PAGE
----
It sounds like a simple question: how many British nationals, Afghan allies and other people eligible to come to the UK are still waiting to be evacuated from Afghanistan?
With just days to go before the 31 August deadline and the Defence Secretary Ben Wallace warning yesterday that “not everyone will get out” of the country, it’s becoming increasingly urgent.
Yet no-one in the UK government seems to be able to answer it.
We approached the Ministry of Defence (MoD) on Tuesday, who advised us to contact the Foreign Office. The Foreign Office gave us a statement, but it only told us how many people had been evacuated – not how many people were still waiting, as we’d asked.
After a further request from FactCheck, the Foreign Office invited us to approach the MoD, who told us for a second time that they “don’t hold these figures”.
We went back to the Foreign Office, who referred us to MoD stats on the number of people who have been evacuated. We explained that, yet again, this is not what we’re looking for.
We asked the Foreign Office whether the government has estimates for the number of British nationals, Afghan allies and other at-risk people eligible for evacuation are still waiting in Afghanistan. A spokesperson told us: “Our staff are working tirelessly to facilitate the swift evacuation of British nationals, Afghan staff and others at risk. The scale of the evacuation effort is huge and we have helped more than 10,200 people leave Afghanistan since 13 August.”
Any other sources?
On Monday morning, the Defence Secretary Ben Wallace told the BBC: “We estimate around 3,000 [people] in front of the gate that we need to bring people through” in Kabul airport. It’s not clear how many of those people were expected to be eligible for UK airlifts.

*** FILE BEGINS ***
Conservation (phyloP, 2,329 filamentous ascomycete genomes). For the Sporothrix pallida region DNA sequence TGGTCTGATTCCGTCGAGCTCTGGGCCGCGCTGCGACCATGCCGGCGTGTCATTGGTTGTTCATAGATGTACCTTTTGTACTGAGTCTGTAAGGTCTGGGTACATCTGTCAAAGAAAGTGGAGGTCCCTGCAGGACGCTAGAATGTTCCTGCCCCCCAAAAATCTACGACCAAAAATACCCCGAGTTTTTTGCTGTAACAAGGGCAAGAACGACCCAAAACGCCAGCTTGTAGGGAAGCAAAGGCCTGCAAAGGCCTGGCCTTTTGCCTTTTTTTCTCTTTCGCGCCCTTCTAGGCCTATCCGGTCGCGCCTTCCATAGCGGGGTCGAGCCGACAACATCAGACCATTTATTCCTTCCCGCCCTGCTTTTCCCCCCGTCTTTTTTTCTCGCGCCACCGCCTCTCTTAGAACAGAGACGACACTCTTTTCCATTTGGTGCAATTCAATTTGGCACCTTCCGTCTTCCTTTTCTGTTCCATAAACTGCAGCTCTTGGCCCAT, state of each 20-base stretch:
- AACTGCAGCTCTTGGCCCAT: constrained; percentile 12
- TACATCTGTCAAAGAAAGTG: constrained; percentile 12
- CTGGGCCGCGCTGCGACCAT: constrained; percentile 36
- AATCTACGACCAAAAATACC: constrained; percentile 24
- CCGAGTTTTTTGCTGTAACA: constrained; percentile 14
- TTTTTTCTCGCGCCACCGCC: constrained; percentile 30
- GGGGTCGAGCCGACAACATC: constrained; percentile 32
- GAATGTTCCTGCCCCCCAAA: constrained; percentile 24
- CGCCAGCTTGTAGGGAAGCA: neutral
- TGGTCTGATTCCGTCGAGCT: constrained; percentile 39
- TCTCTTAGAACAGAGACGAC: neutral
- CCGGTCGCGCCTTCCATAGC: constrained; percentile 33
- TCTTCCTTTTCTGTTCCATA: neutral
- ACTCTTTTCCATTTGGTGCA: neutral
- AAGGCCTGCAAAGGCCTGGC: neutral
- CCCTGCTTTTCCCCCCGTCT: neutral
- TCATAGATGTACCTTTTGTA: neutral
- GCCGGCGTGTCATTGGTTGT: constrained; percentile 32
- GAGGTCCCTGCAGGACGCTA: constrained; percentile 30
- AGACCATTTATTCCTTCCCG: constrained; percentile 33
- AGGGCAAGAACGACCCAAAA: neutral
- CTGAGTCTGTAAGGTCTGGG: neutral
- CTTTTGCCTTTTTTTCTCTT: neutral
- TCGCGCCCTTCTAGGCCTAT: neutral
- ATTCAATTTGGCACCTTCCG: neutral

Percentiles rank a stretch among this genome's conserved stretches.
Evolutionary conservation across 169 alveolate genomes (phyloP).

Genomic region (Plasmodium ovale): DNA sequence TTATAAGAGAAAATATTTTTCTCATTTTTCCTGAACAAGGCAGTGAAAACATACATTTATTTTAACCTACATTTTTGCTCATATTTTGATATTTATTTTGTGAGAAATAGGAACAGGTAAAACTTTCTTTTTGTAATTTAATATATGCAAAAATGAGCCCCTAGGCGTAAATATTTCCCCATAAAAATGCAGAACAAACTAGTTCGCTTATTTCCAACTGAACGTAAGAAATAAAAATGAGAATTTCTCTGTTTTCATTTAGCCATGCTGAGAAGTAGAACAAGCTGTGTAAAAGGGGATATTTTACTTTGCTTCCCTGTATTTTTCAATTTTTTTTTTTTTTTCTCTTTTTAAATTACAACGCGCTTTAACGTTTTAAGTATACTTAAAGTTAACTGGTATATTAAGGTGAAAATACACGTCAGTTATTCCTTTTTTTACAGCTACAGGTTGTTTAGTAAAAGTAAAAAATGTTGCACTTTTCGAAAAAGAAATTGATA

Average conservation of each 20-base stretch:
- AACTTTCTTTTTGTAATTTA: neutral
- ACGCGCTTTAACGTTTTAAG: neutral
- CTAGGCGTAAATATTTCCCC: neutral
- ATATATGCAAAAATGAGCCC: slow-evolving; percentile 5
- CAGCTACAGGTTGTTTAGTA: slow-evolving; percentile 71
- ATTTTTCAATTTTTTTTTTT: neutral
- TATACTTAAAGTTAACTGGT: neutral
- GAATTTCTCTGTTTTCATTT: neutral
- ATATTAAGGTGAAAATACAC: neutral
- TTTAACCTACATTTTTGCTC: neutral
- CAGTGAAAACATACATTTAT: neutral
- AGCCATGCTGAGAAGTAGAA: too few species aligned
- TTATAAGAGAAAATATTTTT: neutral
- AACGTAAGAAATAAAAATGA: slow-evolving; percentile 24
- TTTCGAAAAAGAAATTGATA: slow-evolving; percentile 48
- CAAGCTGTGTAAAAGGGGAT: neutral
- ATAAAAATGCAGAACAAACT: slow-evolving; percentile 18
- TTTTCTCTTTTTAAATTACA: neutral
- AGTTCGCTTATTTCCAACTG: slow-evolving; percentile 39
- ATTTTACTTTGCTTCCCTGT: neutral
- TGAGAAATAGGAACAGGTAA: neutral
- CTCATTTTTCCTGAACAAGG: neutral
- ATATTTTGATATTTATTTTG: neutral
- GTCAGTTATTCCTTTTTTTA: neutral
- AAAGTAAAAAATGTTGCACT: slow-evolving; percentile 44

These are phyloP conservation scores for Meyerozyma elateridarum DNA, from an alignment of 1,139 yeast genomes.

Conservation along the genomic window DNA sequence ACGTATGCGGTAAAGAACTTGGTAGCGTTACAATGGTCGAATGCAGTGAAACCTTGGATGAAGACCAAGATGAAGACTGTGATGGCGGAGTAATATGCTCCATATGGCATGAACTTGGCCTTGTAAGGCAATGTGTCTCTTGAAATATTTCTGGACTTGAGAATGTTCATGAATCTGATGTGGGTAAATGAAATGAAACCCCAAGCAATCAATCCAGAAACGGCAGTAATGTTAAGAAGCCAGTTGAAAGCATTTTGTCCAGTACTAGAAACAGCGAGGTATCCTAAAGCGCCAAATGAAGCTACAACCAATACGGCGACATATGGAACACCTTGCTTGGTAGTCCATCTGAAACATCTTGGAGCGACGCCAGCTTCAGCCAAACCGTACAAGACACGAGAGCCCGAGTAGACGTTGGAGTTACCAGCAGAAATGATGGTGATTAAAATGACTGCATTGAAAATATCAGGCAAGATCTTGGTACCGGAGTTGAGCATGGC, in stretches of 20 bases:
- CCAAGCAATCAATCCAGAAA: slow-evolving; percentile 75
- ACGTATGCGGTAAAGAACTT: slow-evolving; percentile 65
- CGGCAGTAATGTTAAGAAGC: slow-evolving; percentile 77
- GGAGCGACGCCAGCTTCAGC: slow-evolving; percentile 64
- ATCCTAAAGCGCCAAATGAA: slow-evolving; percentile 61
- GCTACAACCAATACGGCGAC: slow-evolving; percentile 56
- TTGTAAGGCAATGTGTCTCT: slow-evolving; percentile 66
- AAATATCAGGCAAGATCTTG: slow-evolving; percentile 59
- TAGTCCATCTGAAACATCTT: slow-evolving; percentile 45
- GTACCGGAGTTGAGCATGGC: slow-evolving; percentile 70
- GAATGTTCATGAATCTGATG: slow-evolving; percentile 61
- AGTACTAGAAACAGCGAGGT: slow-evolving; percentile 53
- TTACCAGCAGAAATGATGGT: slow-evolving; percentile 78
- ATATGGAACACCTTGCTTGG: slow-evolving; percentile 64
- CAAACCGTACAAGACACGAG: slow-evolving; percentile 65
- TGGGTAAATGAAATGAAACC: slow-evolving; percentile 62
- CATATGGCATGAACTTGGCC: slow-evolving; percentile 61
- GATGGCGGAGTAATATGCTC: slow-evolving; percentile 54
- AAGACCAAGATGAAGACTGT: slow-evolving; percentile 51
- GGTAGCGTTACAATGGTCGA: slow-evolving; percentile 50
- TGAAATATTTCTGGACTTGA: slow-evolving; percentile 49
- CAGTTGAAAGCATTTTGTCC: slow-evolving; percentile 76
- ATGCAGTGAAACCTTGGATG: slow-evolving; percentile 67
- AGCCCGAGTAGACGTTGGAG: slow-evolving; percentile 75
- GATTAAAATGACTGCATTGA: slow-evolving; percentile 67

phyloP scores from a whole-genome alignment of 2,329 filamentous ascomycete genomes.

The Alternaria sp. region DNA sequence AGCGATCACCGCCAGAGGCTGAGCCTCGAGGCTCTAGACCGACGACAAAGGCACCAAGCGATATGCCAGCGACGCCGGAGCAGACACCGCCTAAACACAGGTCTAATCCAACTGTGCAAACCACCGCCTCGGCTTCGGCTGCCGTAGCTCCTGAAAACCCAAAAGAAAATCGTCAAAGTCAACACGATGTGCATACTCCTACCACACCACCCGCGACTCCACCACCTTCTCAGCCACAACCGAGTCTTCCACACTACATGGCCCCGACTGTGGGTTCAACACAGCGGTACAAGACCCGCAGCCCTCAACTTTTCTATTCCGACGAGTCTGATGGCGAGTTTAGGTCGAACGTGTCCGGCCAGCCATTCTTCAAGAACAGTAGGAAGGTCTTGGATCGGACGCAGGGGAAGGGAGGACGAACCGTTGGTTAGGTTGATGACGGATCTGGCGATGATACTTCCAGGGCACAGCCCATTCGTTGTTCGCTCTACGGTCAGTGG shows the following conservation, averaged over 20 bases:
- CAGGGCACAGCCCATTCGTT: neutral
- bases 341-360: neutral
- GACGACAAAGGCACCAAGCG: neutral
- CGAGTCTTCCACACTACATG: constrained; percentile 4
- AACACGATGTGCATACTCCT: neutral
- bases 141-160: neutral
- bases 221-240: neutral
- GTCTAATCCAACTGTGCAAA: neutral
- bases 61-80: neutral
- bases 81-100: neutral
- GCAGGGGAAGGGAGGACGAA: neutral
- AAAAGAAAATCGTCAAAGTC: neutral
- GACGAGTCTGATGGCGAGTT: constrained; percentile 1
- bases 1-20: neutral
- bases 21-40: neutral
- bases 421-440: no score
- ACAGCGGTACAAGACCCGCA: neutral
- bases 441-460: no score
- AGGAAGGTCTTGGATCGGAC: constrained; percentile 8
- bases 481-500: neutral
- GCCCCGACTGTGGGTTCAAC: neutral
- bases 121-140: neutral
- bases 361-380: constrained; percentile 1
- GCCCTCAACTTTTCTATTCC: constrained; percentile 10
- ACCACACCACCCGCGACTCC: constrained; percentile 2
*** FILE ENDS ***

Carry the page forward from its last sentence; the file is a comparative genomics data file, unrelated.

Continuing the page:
But in any case, it seems the figure has grown since then. The Times reported this morning that ministers are “scrambling to airlift more than 4,000 UK nationals and Afghan citizens out of the country by the end of the week”. Of those, the paper says, some 1,250 are British nationals “and other people from recognised ‘safe’ countries”, while the remaining 2,500 are Afghans who have supported British forces since the coalition invasion in 2001.
It’s not clear from the article where these figures come from and the Foreign Office did not respond to our questions about the report.
Separately, the Guardian reported this afternoon that 2,000 “Afghan interpreters and others who worked for the British government are still to be airlifted out of Kabul by the RAF”, attributing this to “defence sources”.
That’s lower than the 2,500 figure reported by the Times – though it’s possible that the figures were updated in the four hours between the two reports.